By Mark Scheer Mark.email@example.com
Niagara Gazette — “It’s a local matter.”
That’s how Gov. Andrew Cuomo responded Wednesday when asked for his thoughts on the state of a stalled $25 million hotel proposal for downtown Niagara Falls.
While various elected officials, including U.S. Sen. Charles Schumer, D-N.Y., U.S. Rep. Brian Higgins, D-Niagara Falls and Buffalo, and state Assemblyman John Ceretto, R-Lewiston, publicly expressed hope this week that a deal will still be worked out with Buffalo developer Mark Hamister, Cuomo declined to weigh in on the controversial subject.
“It’s a local matter and local government should decide,” Cuomo said while speaking with reporters following Wednesday’s casino cash press conference at the Seneca Events Center inside the Seneca Niagara Casino and Hotel.
Members of the city council majority have balked at repeated attempts to authorize an agreement that would allow Buffalo-based developer Mark Hamister to build a $25 million hotel and mixed-use building on a plot of city owned land located at 310 Rainbow Blvd.
The trio of lawmakers, including Chairman Glenn Choolokian and his colleagues Sam Fruscione and Robert Anderson, have argued that the city should receive substantially more than the $100,000 Hamister would pay for the land under the terms of the current proposal. They also have questioned the level of transparency and information sharing during the process that led to Hamister’s firm being selected for the project.
The city council, including all three members of the majority, agreed in February 2012 to designate Hamister as the project’s “preferred developer.”
In recent weeks, majority members have questioned the “proposed development agreement” as presented to them by representatives from the state-run USA Niagara Development Corp. on July 3.
On Tuesday, the council majority announced that the entire development proposal has been posted to the city’s website to allow residents to read it for themselves. In a release announcing the posting of the materials, majority members again suggested they were offered “no explanation” about “various clauses” contained in the document.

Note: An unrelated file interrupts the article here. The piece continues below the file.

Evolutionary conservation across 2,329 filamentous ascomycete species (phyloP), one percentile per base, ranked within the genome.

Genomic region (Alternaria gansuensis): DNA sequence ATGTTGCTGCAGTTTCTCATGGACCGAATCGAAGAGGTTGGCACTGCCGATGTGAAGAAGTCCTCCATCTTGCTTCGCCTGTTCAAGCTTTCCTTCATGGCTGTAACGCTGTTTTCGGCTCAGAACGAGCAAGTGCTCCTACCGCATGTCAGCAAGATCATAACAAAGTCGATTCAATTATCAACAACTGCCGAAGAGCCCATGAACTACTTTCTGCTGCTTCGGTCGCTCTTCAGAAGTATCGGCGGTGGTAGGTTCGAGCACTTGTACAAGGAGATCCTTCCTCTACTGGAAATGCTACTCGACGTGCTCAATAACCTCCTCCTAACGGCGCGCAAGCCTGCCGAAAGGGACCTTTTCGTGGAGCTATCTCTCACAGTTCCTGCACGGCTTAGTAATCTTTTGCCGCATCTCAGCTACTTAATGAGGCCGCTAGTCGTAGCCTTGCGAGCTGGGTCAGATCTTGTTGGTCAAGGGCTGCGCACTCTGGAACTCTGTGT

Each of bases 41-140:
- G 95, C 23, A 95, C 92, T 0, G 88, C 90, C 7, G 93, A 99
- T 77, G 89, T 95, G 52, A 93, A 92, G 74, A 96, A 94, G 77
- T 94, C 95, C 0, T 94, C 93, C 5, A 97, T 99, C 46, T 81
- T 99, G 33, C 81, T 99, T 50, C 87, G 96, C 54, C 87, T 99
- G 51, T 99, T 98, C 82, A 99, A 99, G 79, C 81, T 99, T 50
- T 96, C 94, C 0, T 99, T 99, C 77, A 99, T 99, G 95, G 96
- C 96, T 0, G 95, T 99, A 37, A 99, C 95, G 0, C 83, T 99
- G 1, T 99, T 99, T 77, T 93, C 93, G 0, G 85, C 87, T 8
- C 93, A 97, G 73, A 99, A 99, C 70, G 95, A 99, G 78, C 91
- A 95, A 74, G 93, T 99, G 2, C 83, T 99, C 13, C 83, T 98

One area of concern, according to Choolokian, is the lack of language that actually locks the developer into building a hotel on the land.
“It seems that everyone has a strong opinion on this development package, but almost no one has been able to read it,” Choolokian said.
“Those pages have holes that a truck can be driven through,” he added.
Fruscione questioned what he described as “a troubling reverter clause” in the proposed agreement that could “cost the city millions of dollars if we needed to take the land back.” Fruscione also suggested the documents gives “a suspicious amount of power” to Mayor Paul Dyster while “removing the city council from the picture.”
“It shouldn’t have to always be a constant request for transparency from city government,” Fruscione said. “When Mayor Dyster took office, he pledged to bring a high level of transparency to city hall, but it never seems to go that way. I believe the residents and taxpayers should be able to study this document for themselves.”
On Wednesday, Dyster denied the council majority’s assertion that the process leading up to the selection of the developer and the creation of the proposed development agreement was less than fully transparent. He noted that Corporation Counsel Craig Johnson - who serves both the council and the mayor’s office — was involved in all project talks during the entire process.
“Anything that is in there they had access to,” Dyster said, referring to the terms of the proposed development agreement.
Dyster said members of the council majority also are incorrect in their suggestion that he was personally involved in negotiations with Hamister. He said the terms of the development agreement were handled by Johnson, representatives from Hamister and USA Niagara and attorneys from the firm, Jaeckle Fleischmann, who worked on the agreement on the city’s behalf.
Dyster said the powers granted to him under the agreement are not “suspicious” but rather standard for such deals. He said the reverter clause described by Fruscione as “troubling” is actually intended to protect the city’s interest in the land if, for whatever reason, Hamister is unable to fulfill its end of the bargain.
Dyster also said should any aspects of the proposal as presented need to be changed for whatever reason in the future, those changes would be required to be authorized by the council itself.
“Nothing substantial changed about this deal since February,” Dyster said.